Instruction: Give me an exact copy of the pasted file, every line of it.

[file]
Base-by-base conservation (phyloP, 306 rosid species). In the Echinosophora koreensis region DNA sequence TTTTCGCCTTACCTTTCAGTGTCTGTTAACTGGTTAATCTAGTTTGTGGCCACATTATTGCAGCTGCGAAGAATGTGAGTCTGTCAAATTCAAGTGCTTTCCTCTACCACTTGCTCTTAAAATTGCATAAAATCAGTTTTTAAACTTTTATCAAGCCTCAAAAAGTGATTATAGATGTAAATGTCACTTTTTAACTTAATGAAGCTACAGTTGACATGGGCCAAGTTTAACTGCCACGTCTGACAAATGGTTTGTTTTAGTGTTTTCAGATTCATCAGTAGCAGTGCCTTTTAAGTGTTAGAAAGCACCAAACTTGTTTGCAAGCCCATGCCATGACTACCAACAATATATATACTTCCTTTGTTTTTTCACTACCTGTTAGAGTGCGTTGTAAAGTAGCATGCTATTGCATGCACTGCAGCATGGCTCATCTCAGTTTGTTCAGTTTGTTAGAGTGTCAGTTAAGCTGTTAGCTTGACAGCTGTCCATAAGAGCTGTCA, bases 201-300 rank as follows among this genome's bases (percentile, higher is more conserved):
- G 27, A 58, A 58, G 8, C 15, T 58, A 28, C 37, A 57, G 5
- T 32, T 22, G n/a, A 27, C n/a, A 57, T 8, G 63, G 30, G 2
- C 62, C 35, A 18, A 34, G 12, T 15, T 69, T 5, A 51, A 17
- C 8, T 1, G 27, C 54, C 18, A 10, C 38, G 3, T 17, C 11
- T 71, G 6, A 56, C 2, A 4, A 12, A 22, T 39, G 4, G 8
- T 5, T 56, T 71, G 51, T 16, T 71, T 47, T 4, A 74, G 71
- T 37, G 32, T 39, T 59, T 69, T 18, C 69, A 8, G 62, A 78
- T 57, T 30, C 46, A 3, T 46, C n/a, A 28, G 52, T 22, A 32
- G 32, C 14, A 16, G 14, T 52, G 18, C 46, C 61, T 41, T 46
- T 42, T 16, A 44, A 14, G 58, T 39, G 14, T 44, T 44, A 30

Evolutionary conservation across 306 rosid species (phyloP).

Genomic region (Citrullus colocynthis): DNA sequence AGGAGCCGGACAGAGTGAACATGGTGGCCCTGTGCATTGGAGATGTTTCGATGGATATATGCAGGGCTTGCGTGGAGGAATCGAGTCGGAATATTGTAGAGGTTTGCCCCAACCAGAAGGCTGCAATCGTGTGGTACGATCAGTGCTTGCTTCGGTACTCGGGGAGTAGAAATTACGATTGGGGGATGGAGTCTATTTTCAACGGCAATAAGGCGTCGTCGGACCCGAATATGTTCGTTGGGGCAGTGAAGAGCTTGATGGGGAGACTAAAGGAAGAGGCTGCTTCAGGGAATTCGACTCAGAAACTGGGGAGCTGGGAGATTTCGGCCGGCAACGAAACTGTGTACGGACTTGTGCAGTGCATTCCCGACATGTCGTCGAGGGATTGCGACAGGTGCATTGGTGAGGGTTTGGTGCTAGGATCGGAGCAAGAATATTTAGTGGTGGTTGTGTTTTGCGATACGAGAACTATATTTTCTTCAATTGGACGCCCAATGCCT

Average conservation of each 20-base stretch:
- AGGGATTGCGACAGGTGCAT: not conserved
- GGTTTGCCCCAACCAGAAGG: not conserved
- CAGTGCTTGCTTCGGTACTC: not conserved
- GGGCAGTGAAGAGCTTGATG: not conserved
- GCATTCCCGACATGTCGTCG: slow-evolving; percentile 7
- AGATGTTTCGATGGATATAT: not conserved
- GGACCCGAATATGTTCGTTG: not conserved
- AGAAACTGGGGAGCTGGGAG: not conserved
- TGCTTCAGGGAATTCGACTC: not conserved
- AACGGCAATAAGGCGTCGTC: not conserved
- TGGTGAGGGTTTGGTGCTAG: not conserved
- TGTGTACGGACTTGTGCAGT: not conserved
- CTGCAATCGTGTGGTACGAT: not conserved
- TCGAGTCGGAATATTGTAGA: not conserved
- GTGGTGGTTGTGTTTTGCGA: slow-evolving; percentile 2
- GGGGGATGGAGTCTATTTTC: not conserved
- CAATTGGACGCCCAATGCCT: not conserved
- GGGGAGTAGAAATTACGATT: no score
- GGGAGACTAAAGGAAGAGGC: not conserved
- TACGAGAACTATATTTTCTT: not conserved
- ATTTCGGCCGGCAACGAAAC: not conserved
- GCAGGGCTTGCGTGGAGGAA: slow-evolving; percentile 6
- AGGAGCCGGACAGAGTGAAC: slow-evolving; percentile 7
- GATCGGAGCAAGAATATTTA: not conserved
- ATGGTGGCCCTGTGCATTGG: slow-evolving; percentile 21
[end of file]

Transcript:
Base-by-base conservation (phyloP, 306 rosid species). In the Echinosophora koreensis region DNA sequence TTTTCGCCTTACCTTTCAGTGTCTGTTAACTGGTTAATCTAGTTTGTGGCCACATTATTGCAGCTGCGAAGAATGTGAGTCTGTCAAATTCAAGTGCTTTCCTCTACCACTTGCTCTTAAAATTGCATAAAATCAGTTTTTAAACTTTTATCAAGCCTCAAAAAGTGATTATAGATGTAAATGTCACTTTTTAACTTAATGAAGCTACAGTTGACATGGGCCAAGTTTAACTGCCACGTCTGACAAATGGTTTGTTTTAGTGTTTTCAGATTCATCAGTAGCAGTGCCTTTTAAGTGTTAGAAAGCACCAAACTTGTTTGCAAGCCCATGCCATGACTACCAACAATATATATACTTCCTTTGTTTTTTCACTACCTGTTAGAGTGCGTTGTAAAGTAGCATGCTATTGCATGCACTGCAGCATGGCTCATCTCAGTTTGTTCAGTTTGTTAGAGTGTCAGTTAAGCTGTTAGCTTGACAGCTGTCCATAAGAGCTGTCA, bases 201-300 rank as follows among this genome's bases (percentile, higher is more conserved):
- G 27, A 58, A 58, G 8, C 15, T 58, A 28, C 37, A 57, G 5
- T 32, T 22, G n/a, A 27, C n/a, A 57, T 8, G 63, G 30, G 2
- C 62, C 35, A 18, A 34, G 12, T 15, T 69, T 5, A 51, A 17
- C 8, T 1, G 27, C 54, C 18, A 10, C 38, G 3, T 17, C 11
- T 71, G 6, A 56, C 2, A 4, A 12, A 22, T 39, G 4, G 8
- T 5, T 56, T 71, G 51, T 16, T 71, T 47, T 4, A 74, G 71
- T 37, G 32, T 39, T 59, T 69, T 18, C 69, A 8, G 62, A 78
- T 57, T 30, C 46, A 3, T 46, C n/a, A 28, G 52, T 22, A 32
- G 32, C 14, A 16, G 14, T 52, G 18, C 46, C 61, T 41, T 46
- T 42, T 16, A 44, A 14, G 58, T 39, G 14, T 44, T 44, A 30

Evolutionary conservation across 306 rosid species (phyloP).

Genomic region (Citrullus colocynthis): DNA sequence AGGAGCCGGACAGAGTGAACATGGTGGCCCTGTGCATTGGAGATGTTTCGATGGATATATGCAGGGCTTGCGTGGAGGAATCGAGTCGGAATATTGTAGAGGTTTGCCCCAACCAGAAGGCTGCAATCGTGTGGTACGATCAGTGCTTGCTTCGGTACTCGGGGAGTAGAAATTACGATTGGGGGATGGAGTCTATTTTCAACGGCAATAAGGCGTCGTCGGACCCGAATATGTTCGTTGGGGCAGTGAAGAGCTTGATGGGGAGACTAAAGGAAGAGGCTGCTTCAGGGAATTCGACTCAGAAACTGGGGAGCTGGGAGATTTCGGCCGGCAACGAAACTGTGTACGGACTTGTGCAGTGCATTCCCGACATGTCGTCGAGGGATTGCGACAGGTGCATTGGTGAGGGTTTGGTGCTAGGATCGGAGCAAGAATATTTAGTGGTGGTTGTGTTTTGCGATACGAGAACTATATTTTCTTCAATTGGACGCCCAATGCCT

Average conservation of each 20-base stretch:
- AGGGATTGCGACAGGTGCAT: not conserved
- GGTTTGCCCCAACCAGAAGG: not conserved
- CAGTGCTTGCTTCGGTACTC: not conserved
- GGGCAGTGAAGAGCTTGATG: not conserved
- GCATTCCCGACATGTCGTCG: slow-evolving; percentile 7
- AGATGTTTCGATGGATATAT: not conserved
- GGACCCGAATATGTTCGTTG: not conserved
- AGAAACTGGGGAGCTGGGAG: not conserved
- TGCTTCAGGGAATTCGACTC: not conserved
- AACGGCAATAAGGCGTCGTC: not conserved
- TGGTGAGGGTTTGGTGCTAG: not conserved
- TGTGTACGGACTTGTGCAGT: not conserved
- CTGCAATCGTGTGGTACGAT: not conserved
- TCGAGTCGGAATATTGTAGA: not conserved
- GTGGTGGTTGTGTTTTGCGA: slow-evolving; percentile 2
- GGGGGATGGAGTCTATTTTC: not conserved
- CAATTGGACGCCCAATGCCT: not conserved
- GGGGAGTAGAAATTACGATT: no score
- GGGAGACTAAAGGAAGAGGC: not conserved
- TACGAGAACTATATTTTCTT: not conserved
- ATTTCGGCCGGCAACGAAAC: not conserved
- GCAGGGCTTGCGTGGAGGAA: slow-evolving; percentile 6
- AGGAGCCGGACAGAGTGAAC: slow-evolving; percentile 7
- GATCGGAGCAAGAATATTTA: not conserved
- ATGGTGGCCCTGTGCATTGG: slow-evolving; percentile 21